Dungeon Crawl Classics Roleplaying Game Quick Start Rules & Intro Adventure provides rules for the creation process, a player rolling for six Abilities—Strength, Agility, Stamina, Personality, Intelligence, and Luck—in strict order on three six-sided dice, plus Hit Points on a four-sided die and an occupation. The latter will determine the character’s Race—Race is a Class in the Dungeon Crawl Classics Roleplaying Game just as it was in Basic Dungeons & Dragons, a weapon, and a possession related to his occupation.

Farmer Galton
Zero Level Human Mendicant
STR 9 (+0) AGL 9 (+0) STM 12 (+0)
PER 8 (-1) INT 10 (+0) LCK 11 (+0)
Hit Points: 4
Saving Throws
Fortitude +0 Reflex +0 Willpower +0
Alignment: Lawful
Birth Augur: Harsh Winter
Luck Benefit: All Attack Rolls
Weapon: Pitchfork (1d6)
Equipment: Hen (Daisy)
34cp

Of the stats, only Luck requires any explanation. It can be used for various skill checks and rolls, but its primary use is for each character’s single Luck Benefit—which unfortunately, Farmer Galton lacks. It is burned when used in this fashion and can only be regained by a player roleplaying his character to his Alignment. The Luck bonus also applies to critical hit, fumble, and corruption rolls as well as various Class-based rolls. For example, the Elf receives it as a bonus to rolls for one single spell and a Warrior to rolls for a single weapon such as a longsword or a war hammer. Further, both the Thief and the Halfling Classes are exceptionally lucky. Not only is the Halfling’s Luck bonus doubled and the Thief’s determined by a random roll when they burn Luck, they actually regain Luck each day equal to their Level. In addition, if a party has a Halfling amongst its numbers that Halfling can pass his expended Luck to other members of the party!

Mechanically, for a character to do anything, whether Sneak Silently, cast a spell, or make an attack, a player rolls a twenty-sided die and after adding any bonuses hopes to beat a Difficulty Class or an Armor Class. Rolls of one are a fumble and rolls of a twenty are a critical. The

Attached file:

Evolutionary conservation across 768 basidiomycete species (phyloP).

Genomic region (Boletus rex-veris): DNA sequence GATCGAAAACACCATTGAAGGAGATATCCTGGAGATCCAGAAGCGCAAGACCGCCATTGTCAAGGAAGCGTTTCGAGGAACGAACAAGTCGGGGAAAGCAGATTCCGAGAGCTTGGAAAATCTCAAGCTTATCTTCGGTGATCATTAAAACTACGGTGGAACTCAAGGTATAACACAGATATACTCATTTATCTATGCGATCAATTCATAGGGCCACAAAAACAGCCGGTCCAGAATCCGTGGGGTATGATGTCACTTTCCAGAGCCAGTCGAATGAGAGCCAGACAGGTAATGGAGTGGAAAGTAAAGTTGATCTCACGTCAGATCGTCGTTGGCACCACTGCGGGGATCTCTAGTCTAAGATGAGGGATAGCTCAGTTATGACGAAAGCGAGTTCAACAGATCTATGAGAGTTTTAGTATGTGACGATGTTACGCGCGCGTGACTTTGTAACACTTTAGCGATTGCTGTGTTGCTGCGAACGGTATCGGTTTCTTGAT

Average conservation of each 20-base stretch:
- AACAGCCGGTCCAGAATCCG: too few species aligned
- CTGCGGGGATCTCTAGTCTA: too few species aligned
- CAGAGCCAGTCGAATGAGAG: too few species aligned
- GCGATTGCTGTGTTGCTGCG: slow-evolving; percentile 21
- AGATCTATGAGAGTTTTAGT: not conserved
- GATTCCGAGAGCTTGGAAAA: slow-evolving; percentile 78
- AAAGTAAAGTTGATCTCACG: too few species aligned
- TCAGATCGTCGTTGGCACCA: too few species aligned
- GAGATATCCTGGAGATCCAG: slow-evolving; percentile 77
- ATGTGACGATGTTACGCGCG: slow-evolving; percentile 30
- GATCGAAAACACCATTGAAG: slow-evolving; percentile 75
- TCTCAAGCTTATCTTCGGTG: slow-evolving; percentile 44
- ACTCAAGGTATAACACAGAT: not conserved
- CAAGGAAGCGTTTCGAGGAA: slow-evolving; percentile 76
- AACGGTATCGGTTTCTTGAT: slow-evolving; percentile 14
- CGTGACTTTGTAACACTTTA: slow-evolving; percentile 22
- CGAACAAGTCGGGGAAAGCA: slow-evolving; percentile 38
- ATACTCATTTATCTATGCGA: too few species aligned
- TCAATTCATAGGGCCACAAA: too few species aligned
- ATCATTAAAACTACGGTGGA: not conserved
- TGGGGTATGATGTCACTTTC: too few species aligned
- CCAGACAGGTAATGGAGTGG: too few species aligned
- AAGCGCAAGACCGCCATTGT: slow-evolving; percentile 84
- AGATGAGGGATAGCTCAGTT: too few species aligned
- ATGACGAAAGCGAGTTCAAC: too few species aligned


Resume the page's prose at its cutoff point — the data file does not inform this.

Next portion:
Dungeon Crawl Classics Roleplaying Game Quick Start Rules & Intro Adventure includes a Fumble Table as well Critical Hit Tables for each of the Classes. Famously, the Dungeon Crawl Classics Roleplaying Game also uses a multitude of dice, including three, five, seven, fourteen, sixteen, twenty-four, and thirty-sided dice as well as the standard polyhedral dice. Although penalties and bonuses can be applied to dice rolls, the dice themselves can get better or worse, stepping up or stepping down a size depending upon the situation. For example, a Warrior can attack twice in a Round instead of attacking and moving, but makes the first attack using a twenty-sided die and the second attack using a sixteen-sided die. Fortunately, neither of the scenarios in the Dungeon Crawl Classics Roleplaying Game Quick Start Rules & Intro Adventure make much use of this full polyhedral panoply, but if necessary, dice rolling apps can be found which will handle such dice rolls.